By Sungju Lee & Susan McClelland
Amulet Books, 2016. 314 pgs. Young Adult Nonfiction
As a young child, Sungju Lee experienced a life of privilege in Pyongyang, North Korea until his father was forced to flee to the northwestern town of Gyeong-seong after the death of Kim Il-Sung. There they lived in a small, unheated house and eventually used up the savings they brought with them. FInally, Lee's parents left him to hunt for food – his father heading for China and his mother to another town to seek help from relatives. When they didn’t return, Lee had to survive on his own. Stealing what he needed in the local marketplace, he eventually formed a gang of boys to steal and beg and work together to protect each other. Moving from city to city they defeated other gangs in order to control local markets for their own benefit.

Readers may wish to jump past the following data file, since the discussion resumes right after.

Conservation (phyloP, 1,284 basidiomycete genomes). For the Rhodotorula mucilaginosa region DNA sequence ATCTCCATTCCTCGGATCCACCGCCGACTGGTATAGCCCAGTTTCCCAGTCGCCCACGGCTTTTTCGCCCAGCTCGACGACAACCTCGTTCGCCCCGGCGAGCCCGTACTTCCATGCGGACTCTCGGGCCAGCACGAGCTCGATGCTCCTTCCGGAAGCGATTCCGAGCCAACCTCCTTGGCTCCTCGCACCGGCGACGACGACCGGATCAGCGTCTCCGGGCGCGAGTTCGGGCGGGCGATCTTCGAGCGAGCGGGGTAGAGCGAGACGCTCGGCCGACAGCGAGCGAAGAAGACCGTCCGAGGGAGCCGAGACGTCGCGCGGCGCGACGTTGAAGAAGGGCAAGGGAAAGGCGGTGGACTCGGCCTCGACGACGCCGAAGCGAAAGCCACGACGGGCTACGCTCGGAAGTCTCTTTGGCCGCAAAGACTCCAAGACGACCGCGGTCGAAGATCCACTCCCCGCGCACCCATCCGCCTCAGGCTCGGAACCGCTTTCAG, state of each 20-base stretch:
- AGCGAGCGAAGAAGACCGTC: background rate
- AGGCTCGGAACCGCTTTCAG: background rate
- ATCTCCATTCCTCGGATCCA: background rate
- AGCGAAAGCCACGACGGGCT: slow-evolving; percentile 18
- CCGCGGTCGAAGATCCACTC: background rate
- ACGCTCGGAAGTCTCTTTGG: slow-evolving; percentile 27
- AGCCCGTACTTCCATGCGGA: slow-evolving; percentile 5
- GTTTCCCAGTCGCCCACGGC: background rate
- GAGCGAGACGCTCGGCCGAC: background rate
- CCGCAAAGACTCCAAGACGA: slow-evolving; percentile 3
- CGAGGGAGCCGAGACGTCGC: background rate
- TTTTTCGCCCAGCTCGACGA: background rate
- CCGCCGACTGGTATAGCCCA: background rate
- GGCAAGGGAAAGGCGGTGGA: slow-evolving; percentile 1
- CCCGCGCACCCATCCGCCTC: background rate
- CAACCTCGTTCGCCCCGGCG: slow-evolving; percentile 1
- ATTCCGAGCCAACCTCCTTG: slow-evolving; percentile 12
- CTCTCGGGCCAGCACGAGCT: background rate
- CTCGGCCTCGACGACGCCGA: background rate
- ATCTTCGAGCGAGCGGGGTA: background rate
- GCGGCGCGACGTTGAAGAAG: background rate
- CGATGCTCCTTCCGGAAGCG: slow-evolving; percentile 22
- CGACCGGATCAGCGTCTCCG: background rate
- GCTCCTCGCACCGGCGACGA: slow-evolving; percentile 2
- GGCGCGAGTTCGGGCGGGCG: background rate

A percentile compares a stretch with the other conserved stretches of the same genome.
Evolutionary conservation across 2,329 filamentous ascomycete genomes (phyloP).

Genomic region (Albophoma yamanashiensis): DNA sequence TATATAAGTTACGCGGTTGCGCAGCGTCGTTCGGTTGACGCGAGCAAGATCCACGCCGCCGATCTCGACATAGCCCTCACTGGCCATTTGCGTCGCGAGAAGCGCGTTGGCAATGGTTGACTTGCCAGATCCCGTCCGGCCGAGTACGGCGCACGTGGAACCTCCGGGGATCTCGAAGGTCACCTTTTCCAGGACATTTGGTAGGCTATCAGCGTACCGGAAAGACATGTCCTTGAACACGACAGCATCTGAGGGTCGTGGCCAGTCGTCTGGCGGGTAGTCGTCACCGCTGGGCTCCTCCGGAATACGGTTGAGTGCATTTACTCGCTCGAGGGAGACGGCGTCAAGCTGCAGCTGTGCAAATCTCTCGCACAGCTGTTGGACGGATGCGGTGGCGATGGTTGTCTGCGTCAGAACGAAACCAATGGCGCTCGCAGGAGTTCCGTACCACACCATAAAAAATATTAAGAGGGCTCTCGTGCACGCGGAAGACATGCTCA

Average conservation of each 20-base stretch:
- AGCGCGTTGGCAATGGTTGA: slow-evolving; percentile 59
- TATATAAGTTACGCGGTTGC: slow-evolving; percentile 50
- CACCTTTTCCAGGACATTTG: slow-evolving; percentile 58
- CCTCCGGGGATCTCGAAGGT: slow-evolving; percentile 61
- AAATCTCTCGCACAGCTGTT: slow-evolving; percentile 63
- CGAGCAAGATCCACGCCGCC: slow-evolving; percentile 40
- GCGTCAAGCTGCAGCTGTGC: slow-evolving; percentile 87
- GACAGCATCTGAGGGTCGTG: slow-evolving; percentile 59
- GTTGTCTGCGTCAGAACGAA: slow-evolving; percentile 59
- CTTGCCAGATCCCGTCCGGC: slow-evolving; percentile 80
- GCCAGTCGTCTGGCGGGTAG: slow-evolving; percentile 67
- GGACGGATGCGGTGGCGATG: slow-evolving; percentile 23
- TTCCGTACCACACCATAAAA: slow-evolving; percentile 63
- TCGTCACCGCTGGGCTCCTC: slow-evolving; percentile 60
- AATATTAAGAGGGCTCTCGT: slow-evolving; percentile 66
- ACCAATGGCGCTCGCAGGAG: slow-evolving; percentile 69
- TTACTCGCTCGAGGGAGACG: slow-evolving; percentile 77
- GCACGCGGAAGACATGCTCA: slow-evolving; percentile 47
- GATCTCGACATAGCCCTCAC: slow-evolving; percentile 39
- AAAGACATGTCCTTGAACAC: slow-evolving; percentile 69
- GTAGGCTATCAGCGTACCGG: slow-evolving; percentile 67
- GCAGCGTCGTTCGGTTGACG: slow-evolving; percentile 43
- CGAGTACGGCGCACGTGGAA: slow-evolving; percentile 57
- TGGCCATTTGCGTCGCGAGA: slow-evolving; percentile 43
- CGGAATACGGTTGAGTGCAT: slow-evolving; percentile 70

The life Lee experienced as a boy was all too common during the famine that struck North Korea in the late 1990’s when many people died of starvation .The only relief from the intensity and nightmarish quality of his story is the knowledge that he lived and escaped from North Korea to tell it. Though written for young adults, for some the story will be too brutal and unendurable to read. I highly recommend this book to readers who are interested in the insular and repressive North Korean regime and enjoy reading about the personal triumphs of refugees.